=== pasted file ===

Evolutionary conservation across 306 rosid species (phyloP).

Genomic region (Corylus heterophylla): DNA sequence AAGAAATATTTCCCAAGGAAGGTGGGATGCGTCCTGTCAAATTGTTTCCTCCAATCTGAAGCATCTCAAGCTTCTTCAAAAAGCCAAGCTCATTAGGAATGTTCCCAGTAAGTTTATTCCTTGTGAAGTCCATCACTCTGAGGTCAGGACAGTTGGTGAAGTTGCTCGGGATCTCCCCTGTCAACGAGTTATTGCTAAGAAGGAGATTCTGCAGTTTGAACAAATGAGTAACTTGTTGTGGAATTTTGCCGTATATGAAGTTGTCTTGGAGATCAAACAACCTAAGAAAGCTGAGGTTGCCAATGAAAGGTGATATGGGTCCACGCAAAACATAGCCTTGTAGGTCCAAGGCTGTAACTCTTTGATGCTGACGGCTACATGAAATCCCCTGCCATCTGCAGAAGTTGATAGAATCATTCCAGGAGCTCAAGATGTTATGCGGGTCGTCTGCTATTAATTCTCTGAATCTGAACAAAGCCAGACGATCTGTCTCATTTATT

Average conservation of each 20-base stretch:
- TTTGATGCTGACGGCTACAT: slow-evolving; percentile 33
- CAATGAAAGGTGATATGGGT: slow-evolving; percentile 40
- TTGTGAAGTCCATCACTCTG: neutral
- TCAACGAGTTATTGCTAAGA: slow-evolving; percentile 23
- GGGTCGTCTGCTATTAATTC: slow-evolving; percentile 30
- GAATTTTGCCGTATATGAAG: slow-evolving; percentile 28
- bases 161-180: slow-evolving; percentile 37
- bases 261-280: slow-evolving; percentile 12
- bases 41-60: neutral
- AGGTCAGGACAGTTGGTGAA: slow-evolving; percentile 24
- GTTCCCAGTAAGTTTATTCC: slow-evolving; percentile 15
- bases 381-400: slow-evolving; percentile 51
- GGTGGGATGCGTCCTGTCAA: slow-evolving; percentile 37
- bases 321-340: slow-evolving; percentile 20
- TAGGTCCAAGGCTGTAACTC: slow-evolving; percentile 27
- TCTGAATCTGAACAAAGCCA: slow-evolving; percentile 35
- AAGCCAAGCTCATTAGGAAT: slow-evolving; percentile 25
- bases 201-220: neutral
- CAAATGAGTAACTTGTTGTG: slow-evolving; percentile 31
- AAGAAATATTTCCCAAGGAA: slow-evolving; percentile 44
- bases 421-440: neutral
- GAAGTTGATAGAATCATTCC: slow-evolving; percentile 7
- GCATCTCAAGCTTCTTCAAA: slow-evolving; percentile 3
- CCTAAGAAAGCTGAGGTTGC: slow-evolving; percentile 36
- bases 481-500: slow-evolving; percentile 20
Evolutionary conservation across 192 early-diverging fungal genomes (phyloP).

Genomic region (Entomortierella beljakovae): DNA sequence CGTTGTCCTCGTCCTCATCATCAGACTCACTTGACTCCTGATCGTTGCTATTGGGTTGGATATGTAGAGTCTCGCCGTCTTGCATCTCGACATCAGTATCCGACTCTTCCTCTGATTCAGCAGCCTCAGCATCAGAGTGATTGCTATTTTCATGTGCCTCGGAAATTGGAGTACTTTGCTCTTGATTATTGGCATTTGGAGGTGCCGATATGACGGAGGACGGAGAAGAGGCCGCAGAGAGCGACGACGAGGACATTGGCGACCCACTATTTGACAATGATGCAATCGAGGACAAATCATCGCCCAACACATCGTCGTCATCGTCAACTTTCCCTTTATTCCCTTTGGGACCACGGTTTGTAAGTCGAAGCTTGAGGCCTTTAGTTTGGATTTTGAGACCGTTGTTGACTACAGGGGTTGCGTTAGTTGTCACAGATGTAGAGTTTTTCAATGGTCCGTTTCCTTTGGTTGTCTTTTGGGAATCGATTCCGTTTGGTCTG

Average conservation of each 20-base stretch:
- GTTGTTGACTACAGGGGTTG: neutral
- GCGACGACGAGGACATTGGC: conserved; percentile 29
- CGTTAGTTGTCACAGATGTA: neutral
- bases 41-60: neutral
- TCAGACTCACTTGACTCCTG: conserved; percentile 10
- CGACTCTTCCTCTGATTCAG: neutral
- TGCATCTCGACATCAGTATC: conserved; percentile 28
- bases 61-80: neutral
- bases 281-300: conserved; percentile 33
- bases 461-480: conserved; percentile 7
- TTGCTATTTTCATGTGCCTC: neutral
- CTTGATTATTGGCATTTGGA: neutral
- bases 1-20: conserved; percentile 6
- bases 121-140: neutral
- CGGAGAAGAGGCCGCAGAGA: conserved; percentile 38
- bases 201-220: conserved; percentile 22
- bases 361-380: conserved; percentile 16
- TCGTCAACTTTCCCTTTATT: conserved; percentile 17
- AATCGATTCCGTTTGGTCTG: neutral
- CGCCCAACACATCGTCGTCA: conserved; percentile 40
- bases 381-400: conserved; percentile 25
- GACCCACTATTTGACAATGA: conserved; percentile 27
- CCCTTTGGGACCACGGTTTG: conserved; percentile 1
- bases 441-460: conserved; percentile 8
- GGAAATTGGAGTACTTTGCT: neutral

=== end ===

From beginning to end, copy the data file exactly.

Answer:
Evolutionary conservation across 306 rosid species (phyloP).

Genomic region (Corylus heterophylla): DNA sequence AAGAAATATTTCCCAAGGAAGGTGGGATGCGTCCTGTCAAATTGTTTCCTCCAATCTGAAGCATCTCAAGCTTCTTCAAAAAGCCAAGCTCATTAGGAATGTTCCCAGTAAGTTTATTCCTTGTGAAGTCCATCACTCTGAGGTCAGGACAGTTGGTGAAGTTGCTCGGGATCTCCCCTGTCAACGAGTTATTGCTAAGAAGGAGATTCTGCAGTTTGAACAAATGAGTAACTTGTTGTGGAATTTTGCCGTATATGAAGTTGTCTTGGAGATCAAACAACCTAAGAAAGCTGAGGTTGCCAATGAAAGGTGATATGGGTCCACGCAAAACATAGCCTTGTAGGTCCAAGGCTGTAACTCTTTGATGCTGACGGCTACATGAAATCCCCTGCCATCTGCAGAAGTTGATAGAATCATTCCAGGAGCTCAAGATGTTATGCGGGTCGTCTGCTATTAATTCTCTGAATCTGAACAAAGCCAGACGATCTGTCTCATTTATT

Average conservation of each 20-base stretch:
- TTTGATGCTGACGGCTACAT: slow-evolving; percentile 33
- CAATGAAAGGTGATATGGGT: slow-evolving; percentile 40
- TTGTGAAGTCCATCACTCTG: neutral
- TCAACGAGTTATTGCTAAGA: slow-evolving; percentile 23
- GGGTCGTCTGCTATTAATTC: slow-evolving; percentile 30
- GAATTTTGCCGTATATGAAG: slow-evolving; percentile 28
- bases 161-180: slow-evolving; percentile 37
- bases 261-280: slow-evolving; percentile 12
- bases 41-60: neutral
- AGGTCAGGACAGTTGGTGAA: slow-evolving; percentile 24
- GTTCCCAGTAAGTTTATTCC: slow-evolving; percentile 15
- bases 381-400: slow-evolving; percentile 51
- GGTGGGATGCGTCCTGTCAA: slow-evolving; percentile 37
- bases 321-340: slow-evolving; percentile 20
- TAGGTCCAAGGCTGTAACTC: slow-evolving; percentile 27
- TCTGAATCTGAACAAAGCCA: slow-evolving; percentile 35
- AAGCCAAGCTCATTAGGAAT: slow-evolving; percentile 25
- bases 201-220: neutral
- CAAATGAGTAACTTGTTGTG: slow-evolving; percentile 31
- AAGAAATATTTCCCAAGGAA: slow-evolving; percentile 44
- bases 421-440: neutral
- GAAGTTGATAGAATCATTCC: slow-evolving; percentile 7
- GCATCTCAAGCTTCTTCAAA: slow-evolving; percentile 3
- CCTAAGAAAGCTGAGGTTGC: slow-evolving; percentile 36
- bases 481-500: slow-evolving; percentile 20
Evolutionary conservation across 192 early-diverging fungal genomes (phyloP).

Genomic region (Entomortierella beljakovae): DNA sequence CGTTGTCCTCGTCCTCATCATCAGACTCACTTGACTCCTGATCGTTGCTATTGGGTTGGATATGTAGAGTCTCGCCGTCTTGCATCTCGACATCAGTATCCGACTCTTCCTCTGATTCAGCAGCCTCAGCATCAGAGTGATTGCTATTTTCATGTGCCTCGGAAATTGGAGTACTTTGCTCTTGATTATTGGCATTTGGAGGTGCCGATATGACGGAGGACGGAGAAGAGGCCGCAGAGAGCGACGACGAGGACATTGGCGACCCACTATTTGACAATGATGCAATCGAGGACAAATCATCGCCCAACACATCGTCGTCATCGTCAACTTTCCCTTTATTCCCTTTGGGACCACGGTTTGTAAGTCGAAGCTTGAGGCCTTTAGTTTGGATTTTGAGACCGTTGTTGACTACAGGGGTTGCGTTAGTTGTCACAGATGTAGAGTTTTTCAATGGTCCGTTTCCTTTGGTTGTCTTTTGGGAATCGATTCCGTTTGGTCTG

Average conservation of each 20-base stretch:
- GTTGTTGACTACAGGGGTTG: neutral
- GCGACGACGAGGACATTGGC: conserved; percentile 29
- CGTTAGTTGTCACAGATGTA: neutral
- bases 41-60: neutral
- TCAGACTCACTTGACTCCTG: conserved; percentile 10
- CGACTCTTCCTCTGATTCAG: neutral
- TGCATCTCGACATCAGTATC: conserved; percentile 28
- bases 61-80: neutral
- bases 281-300: conserved; percentile 33
- bases 461-480: conserved; percentile 7
- TTGCTATTTTCATGTGCCTC: neutral
- CTTGATTATTGGCATTTGGA: neutral
- bases 1-20: conserved; percentile 6
- bases 121-140: neutral
- CGGAGAAGAGGCCGCAGAGA: conserved; percentile 38
- bases 201-220: conserved; percentile 22
- bases 361-380: conserved; percentile 16
- TCGTCAACTTTCCCTTTATT: conserved; percentile 17
- AATCGATTCCGTTTGGTCTG: neutral
- CGCCCAACACATCGTCGTCA: conserved; percentile 40
- bases 381-400: conserved; percentile 25
- GACCCACTATTTGACAATGA: conserved; percentile 27
- CCCTTTGGGACCACGGTTTG: conserved; percentile 1
- bases 441-460: conserved; percentile 8
- GGAAATTGGAGTACTTTGCT: neutral